Wylie, saying goodbye to bicycle #1, January 10, 2013 in Cambodia

* As young marrieds, my ex-husband and I used to play the Haydn Trumpet Concerto (he on the trumpet, me playing the orchestral part on the piano) in our Evanston courtyard apartment. One day I ran into one of my neighbors who said, “I thought of you the other night. We went to the Chicago Symphony and they performed the Haydn Trumpet Concerto—it was great, except they left out the part where he yells at her about the time.”


MMH said...

What a perfectly lovely post for beginning the new year

Jeff Gates said...

Well, as long as we're venting... I am not afraid to speak in public. Twenty-three years as a teacher helped I'm sure. But I have a few "rules" that help me.

I don't read a paper or lecture. In the last few months I've been in intimate (i.e. small and approachable) public forums where people (well, they were BOTH art historians) read papers. I know how to read so I could read them myself if I wanted to. I want to be able to interact with the person. I want to feel like s/he is taking to me about an interesting subject.

I do try and make my presentations entertaining to a certain extent. My PowerPoints are not long bullet lists. In fact, I usually have one line of text on them. I fill the rest in with my talking. A slide can be informational or it can be funny. I figure, if they're laughing at the slide, then they're having a good time AND not looking at me.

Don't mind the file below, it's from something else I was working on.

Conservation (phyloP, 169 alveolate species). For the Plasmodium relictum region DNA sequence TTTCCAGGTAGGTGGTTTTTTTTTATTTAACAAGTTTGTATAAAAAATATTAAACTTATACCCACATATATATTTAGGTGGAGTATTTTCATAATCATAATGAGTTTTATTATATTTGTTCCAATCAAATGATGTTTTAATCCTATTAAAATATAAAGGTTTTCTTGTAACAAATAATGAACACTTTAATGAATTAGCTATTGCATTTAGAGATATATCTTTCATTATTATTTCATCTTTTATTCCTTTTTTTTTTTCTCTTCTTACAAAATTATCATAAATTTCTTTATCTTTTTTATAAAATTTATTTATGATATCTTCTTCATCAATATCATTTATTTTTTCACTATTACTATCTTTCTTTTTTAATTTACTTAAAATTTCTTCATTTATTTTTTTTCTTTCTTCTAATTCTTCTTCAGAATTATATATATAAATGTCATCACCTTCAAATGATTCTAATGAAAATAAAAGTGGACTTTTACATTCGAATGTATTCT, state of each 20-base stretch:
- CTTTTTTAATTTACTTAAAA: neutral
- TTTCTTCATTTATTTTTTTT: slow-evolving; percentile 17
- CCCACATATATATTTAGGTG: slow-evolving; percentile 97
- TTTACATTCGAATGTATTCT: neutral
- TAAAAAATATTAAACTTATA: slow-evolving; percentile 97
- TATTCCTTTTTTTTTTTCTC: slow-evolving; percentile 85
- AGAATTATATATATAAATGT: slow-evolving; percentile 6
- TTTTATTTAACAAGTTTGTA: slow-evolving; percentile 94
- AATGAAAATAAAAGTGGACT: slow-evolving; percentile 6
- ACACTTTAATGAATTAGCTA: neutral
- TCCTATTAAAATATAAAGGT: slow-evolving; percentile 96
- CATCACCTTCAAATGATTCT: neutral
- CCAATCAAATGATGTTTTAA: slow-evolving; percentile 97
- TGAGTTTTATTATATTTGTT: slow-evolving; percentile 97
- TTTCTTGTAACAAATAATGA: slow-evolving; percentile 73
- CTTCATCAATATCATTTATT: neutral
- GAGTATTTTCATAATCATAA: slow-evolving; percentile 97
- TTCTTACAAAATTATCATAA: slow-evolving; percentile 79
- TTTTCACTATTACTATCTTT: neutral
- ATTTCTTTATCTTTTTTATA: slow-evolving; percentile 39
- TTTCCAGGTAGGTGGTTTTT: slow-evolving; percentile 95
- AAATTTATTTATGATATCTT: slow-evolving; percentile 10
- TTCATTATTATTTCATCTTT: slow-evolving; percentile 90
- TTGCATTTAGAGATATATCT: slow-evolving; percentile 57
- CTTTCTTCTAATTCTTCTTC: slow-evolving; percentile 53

I always find someone in the crowd who is nodding his or her head "yes" while I speak. I hone in on them and it feels like I'm having a conversation rather than lecturing.

It wasn't always this way for me. In junior high I joined the debating team and on my first try, I went silent. It took me a while to get back up on a stage.

I *always* get nervous before speaking. It's natural and keeps me on my toes. In fact, I always seem to say to myself "I don't want to be here." I now laugh when I do. I know it doesn't mean much.